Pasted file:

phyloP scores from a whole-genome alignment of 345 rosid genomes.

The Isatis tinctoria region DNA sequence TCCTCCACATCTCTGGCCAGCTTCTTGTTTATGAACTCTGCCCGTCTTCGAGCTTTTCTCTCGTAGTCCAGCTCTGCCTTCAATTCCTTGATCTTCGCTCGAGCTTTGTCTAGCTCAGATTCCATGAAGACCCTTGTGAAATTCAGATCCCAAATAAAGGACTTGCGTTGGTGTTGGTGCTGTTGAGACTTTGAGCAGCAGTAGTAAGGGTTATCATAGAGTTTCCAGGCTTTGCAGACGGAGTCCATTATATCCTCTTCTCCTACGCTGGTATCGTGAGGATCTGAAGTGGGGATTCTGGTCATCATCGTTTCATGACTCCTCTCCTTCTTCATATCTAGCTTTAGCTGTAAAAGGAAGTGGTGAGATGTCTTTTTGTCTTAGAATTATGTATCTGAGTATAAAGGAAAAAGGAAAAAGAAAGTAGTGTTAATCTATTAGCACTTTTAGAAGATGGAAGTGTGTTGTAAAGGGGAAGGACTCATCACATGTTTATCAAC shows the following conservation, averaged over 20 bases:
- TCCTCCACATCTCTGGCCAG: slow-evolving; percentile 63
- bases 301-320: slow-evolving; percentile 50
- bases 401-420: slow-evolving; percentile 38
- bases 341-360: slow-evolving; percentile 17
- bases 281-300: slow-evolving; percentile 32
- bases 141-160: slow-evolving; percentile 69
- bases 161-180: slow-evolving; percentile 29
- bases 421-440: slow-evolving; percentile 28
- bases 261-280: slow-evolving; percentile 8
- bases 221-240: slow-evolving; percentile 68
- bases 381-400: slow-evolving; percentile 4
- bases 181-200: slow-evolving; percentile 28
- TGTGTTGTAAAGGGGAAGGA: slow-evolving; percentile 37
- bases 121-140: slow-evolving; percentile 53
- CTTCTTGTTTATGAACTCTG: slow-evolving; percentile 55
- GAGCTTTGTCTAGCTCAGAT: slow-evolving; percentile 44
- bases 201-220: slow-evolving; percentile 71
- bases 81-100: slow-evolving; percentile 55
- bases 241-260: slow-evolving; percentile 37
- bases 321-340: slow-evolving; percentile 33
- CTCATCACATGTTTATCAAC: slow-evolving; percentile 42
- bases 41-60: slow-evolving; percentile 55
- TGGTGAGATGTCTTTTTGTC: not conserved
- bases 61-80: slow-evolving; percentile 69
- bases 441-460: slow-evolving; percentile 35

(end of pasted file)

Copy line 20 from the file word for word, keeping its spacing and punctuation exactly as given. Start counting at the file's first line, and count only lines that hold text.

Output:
- bases 81-100: slow-evolving; percentile 55